For the past three months I’ve been quitting smoking. No, scratch that. I have given up smoking and haven’t touched a cigarette for the past three months. Giving up makes it sound like I just have the occasional one and am cutting down. It makes it sound like something I’ll stop after a while. I, for good or bad, have given up smoking.
I have given it up. I, a heavy smoker – I used to even smoke between smokes – have given it up. Totally changed.
The most extraordinary thing about giving up smoking; to non-smokers I’m a convert. I’ve come over. I’ve joined them. They’re proud of me!
They’re saying “Good for you, you’ve given up the filthy habit. Good good good good!”
To the heavy smokers, who used to be my allies, I’m a traitor.
“Bloody Judas, you of all people.”
I had my first experience of smoking back when I was eleven when my friend stole a pack of Hamlet mild cigars from her dad. My first cigarette was when I was twelve but that probably shouldn’t count as when I started smoking even if it’s when I’ve always counted from. You see kids having their first smoke and they look like such morons, sticking it directly into the centre of their lips and sucking on the damn things like they’re McDonald’s milkshakes fighting to stay in the cup, their eyes wide from the effort and the nicotine hitting them. Immediately after the smoke has entered their mouths it leaves again’ blown out with such force that you can almost see pigs being made homeless as straw and wooden houses fly off into the distance. I was no different and, like all other kids, I was probably like that for a good two years or so before I actually had a lungful of this stuff, walking around thinking I looked cool with my eyes so wide you’d think I’d seen the apocalypse coming and my mouth so pursed that I’d obviously eaten a field of lemons in an attempt to save us all from the coming fires.
Yeah, that’s as close to the expression as I can find. Every duckface has had their first cigarette cut from the photograph.
(Well, there was one closer image that I stumbled across with Safesearch off, but it wasn’t a cigarette in her mouth and I’m not convinced that was an authentic police uniform.)
Before going any further I feel I should clarify that I didn’t choose to do this for my health or even to save money. I’m far from that enlightened. At the end of the day I suppose I’m trying to spite the people who are insistent on putting gross warning labels on the cigarettes, not in an effort to get me to quit smoking but in an effort to stress me out about the fact that I smoke so much that I’ll actually smoke more as a result. That’s the only plausible reason governments would force manufacturers to put pictures of throat tumours and rotting teeth on packs of cigarettes rather than banning them outright. They look like they’re doing something to help you but still pulling in taxes from that sector. And that’s the kicker, right there. The UK government pulls in sixteen billion pounds every year from smokers and smokers cost the NHS three billion pounds per year, giving a profit of about thirteen billion pounds every single year to the government. Contrast that with other equally unhealthy things like overeating (obesity related problems cost the NHS six billion every year which, despite being a large number, is pretty easy to see as twice the cost of smoking related problems) and you’ll start to see a certain level of hypocrisy on the parts of those who say they want to make people quit smoking.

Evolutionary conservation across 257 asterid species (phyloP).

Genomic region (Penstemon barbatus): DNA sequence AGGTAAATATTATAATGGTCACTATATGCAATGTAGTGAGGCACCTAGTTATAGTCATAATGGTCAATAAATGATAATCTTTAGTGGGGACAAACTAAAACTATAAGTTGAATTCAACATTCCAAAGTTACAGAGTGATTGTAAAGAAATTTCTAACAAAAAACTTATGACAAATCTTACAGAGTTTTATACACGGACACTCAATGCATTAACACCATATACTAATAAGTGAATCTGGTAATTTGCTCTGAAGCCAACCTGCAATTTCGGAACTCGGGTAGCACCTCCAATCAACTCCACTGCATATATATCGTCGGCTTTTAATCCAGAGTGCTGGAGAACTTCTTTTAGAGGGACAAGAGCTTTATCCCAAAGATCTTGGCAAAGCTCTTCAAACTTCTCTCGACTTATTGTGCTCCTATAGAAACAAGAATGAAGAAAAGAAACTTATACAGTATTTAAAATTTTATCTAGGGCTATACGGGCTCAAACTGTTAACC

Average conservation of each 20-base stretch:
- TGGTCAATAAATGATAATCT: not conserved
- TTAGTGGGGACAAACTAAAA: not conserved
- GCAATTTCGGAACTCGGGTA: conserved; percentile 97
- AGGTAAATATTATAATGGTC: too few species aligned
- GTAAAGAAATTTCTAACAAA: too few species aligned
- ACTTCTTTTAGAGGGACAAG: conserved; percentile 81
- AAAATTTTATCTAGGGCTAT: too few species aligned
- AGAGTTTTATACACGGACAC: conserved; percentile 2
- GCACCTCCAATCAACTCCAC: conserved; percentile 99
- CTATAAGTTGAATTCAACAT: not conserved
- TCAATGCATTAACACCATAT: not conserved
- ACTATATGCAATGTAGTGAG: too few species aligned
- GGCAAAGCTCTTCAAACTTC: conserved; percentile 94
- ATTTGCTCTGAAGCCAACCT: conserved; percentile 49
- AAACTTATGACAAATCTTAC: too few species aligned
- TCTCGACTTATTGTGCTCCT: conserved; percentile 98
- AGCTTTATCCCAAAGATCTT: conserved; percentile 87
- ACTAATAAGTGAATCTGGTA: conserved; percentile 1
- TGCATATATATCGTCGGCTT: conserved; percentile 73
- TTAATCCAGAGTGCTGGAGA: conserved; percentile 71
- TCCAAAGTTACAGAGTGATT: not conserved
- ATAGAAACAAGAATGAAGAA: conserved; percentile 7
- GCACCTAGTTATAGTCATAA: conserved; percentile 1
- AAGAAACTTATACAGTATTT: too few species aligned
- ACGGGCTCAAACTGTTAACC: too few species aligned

Actually being a smoker is very difficult in today’s society ’cause the pressures are on smokers. Society frowns upon smokers. There are signs everywhere.
SMOKING IS NOT ALLOWED!
SMOKING IS FORBIDDEN!
The Americans are totally lunatic about it;
When I was in America I was smoking and a woman stopped me in the street. She said “You’re smoking!” like I’d exposed myself.
I said “Yes madam”.
She said “You have a cigarette in your mouth”.
I said “I know, I’ve been smoking for years, that’s the only way I know how.”
Then there’s the people who have set up businesses around the idea of helping people to quit smoking. They con you coming and going it seems as all those highly expensive products used to help people quit smoking all have more of that addictive nicotine in them than most people smoke in a couple of hours. That sounds fine for patches and the like that are meant to release the substance over a period of time, but when it’s a spray for the throat you sit up and start to wonder whose side these people are on. The answer, as always is the side of their bank balances. Which is how I found myself trying to quit cold turkey with no help from anything.
I’ve been more successful at that than most people are even with all the help they’re offered, so there’s a potential lesson there.
Even I think that’s a bit young to start. Still, she’s mastered the art of not looking like a fucking idiot already, so kudos for that.